Black licorice health hazards
It’s coming up on Halloween and I know lots of people who love to decorate with black licorice candies. They even like the taste (which I definitely do not!).
But every year the Food and Drug Administration (FDA) publishes a public safety message about the possible health hazards of black licorice.
Why is it unhealthy? And which products should be avoided?
Licorice comes from a root and contains a chemical called glycyrrhizin. In large enough doses it can cause fluid retention and lower potassium levels. This can lead to high blood pressure and irregular heart rhythms, or arrhythmias.
The FDA says eating 2 ounces a day for 2 weeks is enough to cause heart problems.
In an abundance of safety, if you have any of the following conditions, talk to your health care provider before eating black licorice:
- high blood pressure
- heart disease
- irregular heart beat
- kidney disease
Black licorice candies
I went on Amazon to get an idea of how many licorice candies were out there, and I was surprised at the number! Obviously, black licorice is a much-loved flavor.
Regardless, know what you are buying and read the labels. Some licorice candies don’t contain actual licorice root or extract, but use anise oil to get the same flavor. Others use a combination of extract and anise oil.
The most artificial black licorice doesn’t even have anise oil, only black food coloring.
Related post: Halloween safety tips
Unfortunately, because licorice is a food, the FDA doesn’t require manufacturers to list the amounts of ingredients, so it is impossible to know how much glycyrrhizin is in each serving.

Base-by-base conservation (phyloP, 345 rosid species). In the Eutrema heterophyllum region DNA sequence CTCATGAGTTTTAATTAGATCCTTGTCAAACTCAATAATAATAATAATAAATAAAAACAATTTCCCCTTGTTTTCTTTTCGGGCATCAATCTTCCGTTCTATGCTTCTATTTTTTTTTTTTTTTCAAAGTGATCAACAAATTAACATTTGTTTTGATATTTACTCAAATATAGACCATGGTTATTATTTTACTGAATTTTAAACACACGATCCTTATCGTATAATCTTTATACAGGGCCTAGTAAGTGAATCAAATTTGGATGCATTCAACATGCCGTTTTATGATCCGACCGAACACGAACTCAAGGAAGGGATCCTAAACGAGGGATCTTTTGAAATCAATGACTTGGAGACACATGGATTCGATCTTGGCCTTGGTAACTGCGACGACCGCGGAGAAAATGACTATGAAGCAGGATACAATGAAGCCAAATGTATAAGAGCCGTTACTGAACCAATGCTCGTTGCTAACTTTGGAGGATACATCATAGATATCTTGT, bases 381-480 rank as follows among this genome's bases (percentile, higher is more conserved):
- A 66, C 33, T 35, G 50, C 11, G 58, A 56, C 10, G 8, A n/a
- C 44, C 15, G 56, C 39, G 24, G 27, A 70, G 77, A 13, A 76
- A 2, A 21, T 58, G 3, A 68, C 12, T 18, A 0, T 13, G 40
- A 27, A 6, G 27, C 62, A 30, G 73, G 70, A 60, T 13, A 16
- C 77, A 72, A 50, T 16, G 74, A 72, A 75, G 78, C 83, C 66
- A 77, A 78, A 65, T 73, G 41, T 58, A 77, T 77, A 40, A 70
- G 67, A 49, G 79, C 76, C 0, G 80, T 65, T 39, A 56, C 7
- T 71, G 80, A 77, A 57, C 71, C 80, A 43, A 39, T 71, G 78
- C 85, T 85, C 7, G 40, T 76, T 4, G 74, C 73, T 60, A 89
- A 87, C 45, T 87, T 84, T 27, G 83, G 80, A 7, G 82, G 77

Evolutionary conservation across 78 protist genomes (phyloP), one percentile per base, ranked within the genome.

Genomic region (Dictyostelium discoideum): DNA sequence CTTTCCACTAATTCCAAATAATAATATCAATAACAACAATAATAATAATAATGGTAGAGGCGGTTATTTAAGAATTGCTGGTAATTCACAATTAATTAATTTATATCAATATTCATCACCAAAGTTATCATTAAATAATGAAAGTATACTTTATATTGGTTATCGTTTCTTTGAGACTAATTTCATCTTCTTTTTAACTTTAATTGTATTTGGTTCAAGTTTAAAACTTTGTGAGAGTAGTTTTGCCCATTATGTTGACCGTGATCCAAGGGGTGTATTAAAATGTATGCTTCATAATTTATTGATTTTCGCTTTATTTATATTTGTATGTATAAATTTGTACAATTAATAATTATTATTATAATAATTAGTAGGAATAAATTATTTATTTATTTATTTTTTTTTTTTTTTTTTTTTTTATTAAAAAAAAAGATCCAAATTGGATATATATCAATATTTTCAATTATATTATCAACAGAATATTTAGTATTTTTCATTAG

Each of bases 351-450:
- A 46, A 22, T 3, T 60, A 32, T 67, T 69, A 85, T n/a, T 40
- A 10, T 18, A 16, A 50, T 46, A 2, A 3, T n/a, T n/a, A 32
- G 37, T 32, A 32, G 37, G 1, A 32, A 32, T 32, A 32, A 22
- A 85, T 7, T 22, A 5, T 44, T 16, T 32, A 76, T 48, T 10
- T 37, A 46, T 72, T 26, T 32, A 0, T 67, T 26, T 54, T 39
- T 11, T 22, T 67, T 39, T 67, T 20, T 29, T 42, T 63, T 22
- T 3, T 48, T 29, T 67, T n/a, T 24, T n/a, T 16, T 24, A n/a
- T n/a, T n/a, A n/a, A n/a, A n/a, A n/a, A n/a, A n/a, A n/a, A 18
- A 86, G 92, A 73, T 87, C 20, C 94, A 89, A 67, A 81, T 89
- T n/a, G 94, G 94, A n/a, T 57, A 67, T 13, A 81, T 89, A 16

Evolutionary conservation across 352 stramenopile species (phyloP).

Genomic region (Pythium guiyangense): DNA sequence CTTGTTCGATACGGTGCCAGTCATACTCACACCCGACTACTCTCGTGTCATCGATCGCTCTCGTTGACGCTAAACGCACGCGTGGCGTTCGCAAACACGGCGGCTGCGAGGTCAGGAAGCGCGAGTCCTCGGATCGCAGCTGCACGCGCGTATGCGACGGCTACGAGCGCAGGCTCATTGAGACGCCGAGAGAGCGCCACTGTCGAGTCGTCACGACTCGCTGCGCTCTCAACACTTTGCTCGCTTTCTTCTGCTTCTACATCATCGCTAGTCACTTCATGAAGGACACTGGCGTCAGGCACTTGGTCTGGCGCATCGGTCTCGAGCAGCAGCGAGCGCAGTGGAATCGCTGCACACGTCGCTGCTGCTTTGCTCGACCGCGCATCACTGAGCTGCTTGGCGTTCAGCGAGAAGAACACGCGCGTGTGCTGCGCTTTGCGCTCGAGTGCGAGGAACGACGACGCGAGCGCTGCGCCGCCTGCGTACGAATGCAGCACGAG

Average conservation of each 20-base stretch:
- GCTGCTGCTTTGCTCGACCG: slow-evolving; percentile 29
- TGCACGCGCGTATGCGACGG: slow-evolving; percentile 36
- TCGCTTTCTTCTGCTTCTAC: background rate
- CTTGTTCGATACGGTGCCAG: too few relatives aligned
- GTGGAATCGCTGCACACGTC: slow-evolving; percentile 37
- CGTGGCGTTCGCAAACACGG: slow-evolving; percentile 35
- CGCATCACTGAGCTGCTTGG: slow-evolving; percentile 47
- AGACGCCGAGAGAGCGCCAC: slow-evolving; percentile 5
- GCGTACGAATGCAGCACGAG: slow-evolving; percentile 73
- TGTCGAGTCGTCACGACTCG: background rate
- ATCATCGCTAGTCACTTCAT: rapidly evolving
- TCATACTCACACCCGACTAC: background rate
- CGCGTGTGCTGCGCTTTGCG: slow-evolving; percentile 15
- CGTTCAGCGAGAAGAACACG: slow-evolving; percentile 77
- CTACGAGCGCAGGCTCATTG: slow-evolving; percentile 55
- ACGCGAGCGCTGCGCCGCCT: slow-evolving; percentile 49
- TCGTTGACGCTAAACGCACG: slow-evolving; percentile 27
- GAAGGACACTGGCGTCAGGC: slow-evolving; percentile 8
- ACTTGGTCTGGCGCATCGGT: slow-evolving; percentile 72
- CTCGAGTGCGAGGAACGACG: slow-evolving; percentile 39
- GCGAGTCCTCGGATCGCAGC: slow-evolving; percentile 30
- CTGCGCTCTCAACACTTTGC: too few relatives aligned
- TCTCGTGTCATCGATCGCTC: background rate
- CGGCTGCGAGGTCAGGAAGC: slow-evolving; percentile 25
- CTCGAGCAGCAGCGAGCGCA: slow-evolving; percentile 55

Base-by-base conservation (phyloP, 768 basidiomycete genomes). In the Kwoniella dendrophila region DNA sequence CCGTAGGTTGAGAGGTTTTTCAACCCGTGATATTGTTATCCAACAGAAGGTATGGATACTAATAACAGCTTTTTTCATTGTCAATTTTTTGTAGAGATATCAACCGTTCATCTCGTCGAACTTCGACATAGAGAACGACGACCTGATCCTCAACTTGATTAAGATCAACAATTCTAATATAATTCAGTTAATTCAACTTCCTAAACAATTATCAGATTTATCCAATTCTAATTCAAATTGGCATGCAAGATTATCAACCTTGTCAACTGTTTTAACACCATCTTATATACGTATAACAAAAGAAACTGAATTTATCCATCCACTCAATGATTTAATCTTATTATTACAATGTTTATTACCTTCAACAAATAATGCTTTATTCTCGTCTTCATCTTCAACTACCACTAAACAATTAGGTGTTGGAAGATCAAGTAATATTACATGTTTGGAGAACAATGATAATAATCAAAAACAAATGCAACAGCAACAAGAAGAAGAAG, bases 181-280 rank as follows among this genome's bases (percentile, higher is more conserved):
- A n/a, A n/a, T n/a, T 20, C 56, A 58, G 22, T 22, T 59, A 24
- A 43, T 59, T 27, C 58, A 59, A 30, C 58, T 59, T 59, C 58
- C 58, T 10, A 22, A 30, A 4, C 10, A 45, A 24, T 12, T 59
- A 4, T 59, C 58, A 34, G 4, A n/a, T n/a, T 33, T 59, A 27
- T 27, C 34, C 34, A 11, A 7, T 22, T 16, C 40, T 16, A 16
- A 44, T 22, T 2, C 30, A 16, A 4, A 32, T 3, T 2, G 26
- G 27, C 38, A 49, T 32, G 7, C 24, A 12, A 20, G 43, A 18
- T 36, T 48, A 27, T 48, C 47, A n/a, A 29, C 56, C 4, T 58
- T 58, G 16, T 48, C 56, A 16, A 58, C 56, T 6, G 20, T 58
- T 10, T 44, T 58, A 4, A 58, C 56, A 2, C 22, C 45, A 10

Black licorice supplements
Licorice is an herb, and it has been used medicinally for centuries.
Today licorice supplements are mostly marketed to treat heartburn and stomach ulcers. Does it work? According to the National Center for Complementary and Integrative Health,
A number of studies of licorice root in people have been published, but not enough to support the use for any specific health condition.
Black licorice is also sold for adrenal support (whatever that is), and in lozenge form as a cough suppressant.
Again, read the labels!
Some supplements use DGL, or de-glycyrrhizinated licorice. These products are safer than those with “whole” licorice. That doesn’t mean they are worth spending money on, however.
Like candy, the manufacturers of licorice supplements don’t have to prove their products are safe or effective. Use at your own risk.
Bottom line: A small amount of black licorice is probably safe for most people. If in doubt, talk to your doctor.